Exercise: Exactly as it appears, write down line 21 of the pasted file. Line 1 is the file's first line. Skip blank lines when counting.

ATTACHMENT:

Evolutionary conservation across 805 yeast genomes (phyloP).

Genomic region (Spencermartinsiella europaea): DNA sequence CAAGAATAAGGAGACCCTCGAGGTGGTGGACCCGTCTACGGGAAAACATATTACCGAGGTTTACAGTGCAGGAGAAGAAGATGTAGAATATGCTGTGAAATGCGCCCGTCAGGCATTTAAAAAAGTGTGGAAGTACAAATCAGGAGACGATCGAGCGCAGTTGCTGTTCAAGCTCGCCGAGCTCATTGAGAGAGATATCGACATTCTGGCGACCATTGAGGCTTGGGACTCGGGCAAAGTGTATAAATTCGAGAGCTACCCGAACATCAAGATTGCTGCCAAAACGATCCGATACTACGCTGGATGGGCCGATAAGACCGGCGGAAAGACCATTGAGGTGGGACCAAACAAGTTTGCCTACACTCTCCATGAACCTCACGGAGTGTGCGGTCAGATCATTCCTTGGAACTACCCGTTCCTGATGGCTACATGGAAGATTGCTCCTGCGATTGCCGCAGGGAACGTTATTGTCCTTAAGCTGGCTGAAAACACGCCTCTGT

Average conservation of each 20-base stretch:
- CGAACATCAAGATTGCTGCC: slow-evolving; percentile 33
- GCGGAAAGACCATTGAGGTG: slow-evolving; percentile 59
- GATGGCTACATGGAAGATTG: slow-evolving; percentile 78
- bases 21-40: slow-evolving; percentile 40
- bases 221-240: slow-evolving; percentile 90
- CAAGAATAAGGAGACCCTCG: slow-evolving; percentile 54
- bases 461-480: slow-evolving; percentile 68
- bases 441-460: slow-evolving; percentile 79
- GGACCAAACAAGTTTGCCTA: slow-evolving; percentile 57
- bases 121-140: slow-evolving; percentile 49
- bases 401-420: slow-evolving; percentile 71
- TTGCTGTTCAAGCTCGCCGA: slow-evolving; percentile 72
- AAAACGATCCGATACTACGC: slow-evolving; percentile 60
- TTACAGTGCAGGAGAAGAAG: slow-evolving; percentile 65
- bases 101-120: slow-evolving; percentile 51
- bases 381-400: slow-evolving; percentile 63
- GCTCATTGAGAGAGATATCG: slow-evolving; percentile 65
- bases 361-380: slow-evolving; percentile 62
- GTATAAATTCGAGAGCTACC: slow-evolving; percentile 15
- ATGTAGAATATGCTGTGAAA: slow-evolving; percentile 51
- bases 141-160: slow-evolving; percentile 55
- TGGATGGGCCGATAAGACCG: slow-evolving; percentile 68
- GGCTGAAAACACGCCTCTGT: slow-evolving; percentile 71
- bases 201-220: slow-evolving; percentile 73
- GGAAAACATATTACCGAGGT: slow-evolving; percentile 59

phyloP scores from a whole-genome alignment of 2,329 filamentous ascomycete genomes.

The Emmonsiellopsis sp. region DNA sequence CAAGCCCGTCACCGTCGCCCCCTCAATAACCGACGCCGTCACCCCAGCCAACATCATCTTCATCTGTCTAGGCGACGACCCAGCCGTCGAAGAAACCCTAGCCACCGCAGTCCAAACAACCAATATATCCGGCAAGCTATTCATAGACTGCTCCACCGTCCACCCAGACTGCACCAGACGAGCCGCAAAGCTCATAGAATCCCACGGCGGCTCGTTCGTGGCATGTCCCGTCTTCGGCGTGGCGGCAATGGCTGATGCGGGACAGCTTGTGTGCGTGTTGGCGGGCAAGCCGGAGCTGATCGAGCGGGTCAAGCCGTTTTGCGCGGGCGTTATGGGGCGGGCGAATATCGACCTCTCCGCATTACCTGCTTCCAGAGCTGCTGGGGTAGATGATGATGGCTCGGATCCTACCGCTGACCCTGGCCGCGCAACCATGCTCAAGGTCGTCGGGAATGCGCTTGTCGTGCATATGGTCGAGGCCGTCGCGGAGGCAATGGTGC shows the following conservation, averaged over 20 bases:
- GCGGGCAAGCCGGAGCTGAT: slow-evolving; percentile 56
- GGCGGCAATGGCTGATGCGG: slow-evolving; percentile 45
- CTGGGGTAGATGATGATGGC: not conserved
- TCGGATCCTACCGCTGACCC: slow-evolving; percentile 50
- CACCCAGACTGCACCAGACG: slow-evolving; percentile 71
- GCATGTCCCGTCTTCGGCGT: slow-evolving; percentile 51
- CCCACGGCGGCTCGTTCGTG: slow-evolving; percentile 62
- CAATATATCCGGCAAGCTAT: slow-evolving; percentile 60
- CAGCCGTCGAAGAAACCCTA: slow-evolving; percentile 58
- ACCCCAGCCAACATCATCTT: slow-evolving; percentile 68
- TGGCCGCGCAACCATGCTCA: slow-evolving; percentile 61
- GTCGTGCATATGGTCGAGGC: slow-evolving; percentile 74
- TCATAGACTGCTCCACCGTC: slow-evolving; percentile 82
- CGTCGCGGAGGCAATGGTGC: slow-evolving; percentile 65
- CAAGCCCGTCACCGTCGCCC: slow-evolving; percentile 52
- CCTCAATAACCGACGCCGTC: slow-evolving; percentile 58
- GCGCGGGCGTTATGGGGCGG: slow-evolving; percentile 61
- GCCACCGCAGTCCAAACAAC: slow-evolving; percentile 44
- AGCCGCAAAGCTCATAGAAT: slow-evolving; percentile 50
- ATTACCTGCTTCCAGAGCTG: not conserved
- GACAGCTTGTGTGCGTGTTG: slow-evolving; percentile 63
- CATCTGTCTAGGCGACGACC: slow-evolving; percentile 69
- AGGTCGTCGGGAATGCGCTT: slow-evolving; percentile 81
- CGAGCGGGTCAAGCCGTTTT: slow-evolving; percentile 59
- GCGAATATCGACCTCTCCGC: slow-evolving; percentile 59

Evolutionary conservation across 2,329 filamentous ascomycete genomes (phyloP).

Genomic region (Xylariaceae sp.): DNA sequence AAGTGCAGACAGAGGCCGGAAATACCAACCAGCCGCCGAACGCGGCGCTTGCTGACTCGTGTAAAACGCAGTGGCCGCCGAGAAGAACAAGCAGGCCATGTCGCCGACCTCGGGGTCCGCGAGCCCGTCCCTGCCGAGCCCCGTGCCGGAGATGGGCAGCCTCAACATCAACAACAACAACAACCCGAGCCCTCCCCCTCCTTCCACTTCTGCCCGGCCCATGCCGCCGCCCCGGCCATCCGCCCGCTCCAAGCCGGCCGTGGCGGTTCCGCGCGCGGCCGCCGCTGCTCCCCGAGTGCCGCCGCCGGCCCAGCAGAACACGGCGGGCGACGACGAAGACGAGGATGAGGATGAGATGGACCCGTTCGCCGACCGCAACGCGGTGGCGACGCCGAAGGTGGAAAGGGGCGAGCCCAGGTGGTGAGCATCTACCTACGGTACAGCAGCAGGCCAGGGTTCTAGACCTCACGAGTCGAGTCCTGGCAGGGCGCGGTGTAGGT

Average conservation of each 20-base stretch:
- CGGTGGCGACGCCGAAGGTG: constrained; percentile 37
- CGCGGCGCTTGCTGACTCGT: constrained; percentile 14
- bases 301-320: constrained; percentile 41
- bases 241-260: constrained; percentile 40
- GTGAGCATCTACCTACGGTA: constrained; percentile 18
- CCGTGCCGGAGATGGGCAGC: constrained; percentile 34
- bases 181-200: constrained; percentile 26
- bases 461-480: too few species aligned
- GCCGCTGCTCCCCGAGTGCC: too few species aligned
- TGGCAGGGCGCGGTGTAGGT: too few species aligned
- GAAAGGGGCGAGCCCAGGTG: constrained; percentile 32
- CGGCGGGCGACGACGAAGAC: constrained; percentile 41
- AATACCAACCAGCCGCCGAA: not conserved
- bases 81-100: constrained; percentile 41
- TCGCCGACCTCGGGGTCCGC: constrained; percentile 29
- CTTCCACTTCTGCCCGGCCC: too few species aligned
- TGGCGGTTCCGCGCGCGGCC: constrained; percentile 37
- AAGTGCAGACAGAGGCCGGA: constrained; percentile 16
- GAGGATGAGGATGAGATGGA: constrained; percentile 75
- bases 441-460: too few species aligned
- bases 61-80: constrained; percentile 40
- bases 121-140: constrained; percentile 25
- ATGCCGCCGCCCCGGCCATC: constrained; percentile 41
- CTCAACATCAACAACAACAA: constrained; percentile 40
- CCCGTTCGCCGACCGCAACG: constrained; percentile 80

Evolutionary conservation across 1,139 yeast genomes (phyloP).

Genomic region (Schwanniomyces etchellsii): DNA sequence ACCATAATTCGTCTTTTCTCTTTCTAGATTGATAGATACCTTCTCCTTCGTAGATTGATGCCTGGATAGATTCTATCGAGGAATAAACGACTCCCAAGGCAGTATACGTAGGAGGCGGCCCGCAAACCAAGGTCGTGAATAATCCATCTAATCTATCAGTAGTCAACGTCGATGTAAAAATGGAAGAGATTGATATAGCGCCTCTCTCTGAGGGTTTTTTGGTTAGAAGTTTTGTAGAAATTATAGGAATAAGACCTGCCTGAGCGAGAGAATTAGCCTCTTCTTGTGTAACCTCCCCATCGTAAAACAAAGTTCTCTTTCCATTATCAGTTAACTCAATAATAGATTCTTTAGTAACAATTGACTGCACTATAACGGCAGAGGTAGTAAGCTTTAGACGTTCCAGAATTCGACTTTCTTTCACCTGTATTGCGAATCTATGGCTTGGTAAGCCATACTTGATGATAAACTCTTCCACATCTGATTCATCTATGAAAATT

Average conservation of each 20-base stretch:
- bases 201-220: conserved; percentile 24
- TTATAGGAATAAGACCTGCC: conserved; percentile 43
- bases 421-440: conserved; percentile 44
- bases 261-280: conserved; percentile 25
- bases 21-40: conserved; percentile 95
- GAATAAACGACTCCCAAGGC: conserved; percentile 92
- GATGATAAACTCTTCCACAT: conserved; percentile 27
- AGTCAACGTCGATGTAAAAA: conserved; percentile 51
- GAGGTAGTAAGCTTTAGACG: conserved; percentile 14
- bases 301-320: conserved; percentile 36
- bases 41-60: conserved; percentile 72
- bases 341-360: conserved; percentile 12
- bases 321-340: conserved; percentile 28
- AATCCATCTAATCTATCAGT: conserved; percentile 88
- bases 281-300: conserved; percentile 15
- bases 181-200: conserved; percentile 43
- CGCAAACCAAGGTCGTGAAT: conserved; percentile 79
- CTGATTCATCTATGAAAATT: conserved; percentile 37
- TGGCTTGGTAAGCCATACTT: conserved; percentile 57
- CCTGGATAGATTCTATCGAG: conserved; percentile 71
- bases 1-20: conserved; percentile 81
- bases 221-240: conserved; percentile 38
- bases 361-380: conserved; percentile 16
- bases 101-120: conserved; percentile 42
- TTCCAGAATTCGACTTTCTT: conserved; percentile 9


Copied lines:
- bases 361-380: slow-evolving; percentile 62